Before Vancouverites head to the beach to revel in the hot summer temperatures, they should check out how much E. coli is in the water before taking a dip.
According to Vancouver Coastal Health’s beach water quality reports, there are a handful of hot swimming destinations that are best left for another day.
Sandy Beach and Snug Cove on Bowen Island, Trout Lake in East Vancouver, and Locarno Beach on the West Side all have advisories in effect right now and are considered “not suitable for swimming,” according to VCH.
Here’s a map of all the current advisories:
The map shows the latest water quality updates and status for each ocean and fresh water beach in the VCH region. You can click on the icons to learn more about the sampling results.
Water samples on beaches with advisories are showing high counts of E. coli, meaning that swimmers could increase their chances of getting gastrointestinal illnesses and skin or eye infections.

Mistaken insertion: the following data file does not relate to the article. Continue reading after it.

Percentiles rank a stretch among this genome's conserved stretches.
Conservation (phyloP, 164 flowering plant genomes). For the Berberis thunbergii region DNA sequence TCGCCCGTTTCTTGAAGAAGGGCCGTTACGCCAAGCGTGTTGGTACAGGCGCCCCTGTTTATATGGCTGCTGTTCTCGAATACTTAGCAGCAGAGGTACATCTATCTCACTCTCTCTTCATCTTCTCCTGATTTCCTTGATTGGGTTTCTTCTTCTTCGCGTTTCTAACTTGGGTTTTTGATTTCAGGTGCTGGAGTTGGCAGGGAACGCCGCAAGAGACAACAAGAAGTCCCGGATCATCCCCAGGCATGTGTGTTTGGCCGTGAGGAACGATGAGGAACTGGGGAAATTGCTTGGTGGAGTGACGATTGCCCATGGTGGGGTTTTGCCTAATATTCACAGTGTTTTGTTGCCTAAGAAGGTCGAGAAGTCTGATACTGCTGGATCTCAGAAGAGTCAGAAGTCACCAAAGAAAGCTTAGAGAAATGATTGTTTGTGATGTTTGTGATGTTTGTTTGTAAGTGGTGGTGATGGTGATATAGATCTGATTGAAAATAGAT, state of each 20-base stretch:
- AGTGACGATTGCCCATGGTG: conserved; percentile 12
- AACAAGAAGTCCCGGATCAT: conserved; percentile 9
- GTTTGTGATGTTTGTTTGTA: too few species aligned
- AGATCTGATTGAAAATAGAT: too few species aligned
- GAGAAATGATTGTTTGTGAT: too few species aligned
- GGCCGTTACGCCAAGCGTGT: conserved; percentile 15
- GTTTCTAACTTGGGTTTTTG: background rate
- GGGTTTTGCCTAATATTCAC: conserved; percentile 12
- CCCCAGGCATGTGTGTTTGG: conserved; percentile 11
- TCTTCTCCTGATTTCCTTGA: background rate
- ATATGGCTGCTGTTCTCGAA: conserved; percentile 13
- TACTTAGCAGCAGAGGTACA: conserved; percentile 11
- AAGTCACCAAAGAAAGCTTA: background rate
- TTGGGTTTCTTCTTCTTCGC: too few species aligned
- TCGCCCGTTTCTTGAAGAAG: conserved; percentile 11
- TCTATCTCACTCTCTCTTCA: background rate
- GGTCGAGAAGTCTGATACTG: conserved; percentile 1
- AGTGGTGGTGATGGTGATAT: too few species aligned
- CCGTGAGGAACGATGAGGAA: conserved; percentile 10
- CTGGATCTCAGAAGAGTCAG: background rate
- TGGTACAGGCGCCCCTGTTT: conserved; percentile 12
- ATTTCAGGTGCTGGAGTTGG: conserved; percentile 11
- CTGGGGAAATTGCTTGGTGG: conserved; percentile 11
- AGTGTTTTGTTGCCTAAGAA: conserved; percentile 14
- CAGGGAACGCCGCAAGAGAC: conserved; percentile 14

Many other beaches remain open to swimming, including Third Beach and Ambleside Park.
Where is the E. coli coming from?
According to VCH, there are “many possible sources of E.coli contamination,” including:
- Contamination from recreational vehicles
- Animal waste
- Sewer overflows
- Leaking septic tanks
- Discharge from boats
Safety tips for Vancouver beaches
VCH has a number of tips for safely enjoying swimming in the region including:
- Avoid swallowing water
- Avoid swimming with an open cut or wound
- Avoid swimming for 48 hours after a significant rainfall
- Avoid swimming in murky/turbid water
- Stay away from the water if you are experiencing digestive or intestinal problems
- After swimming, wash your hands before handling food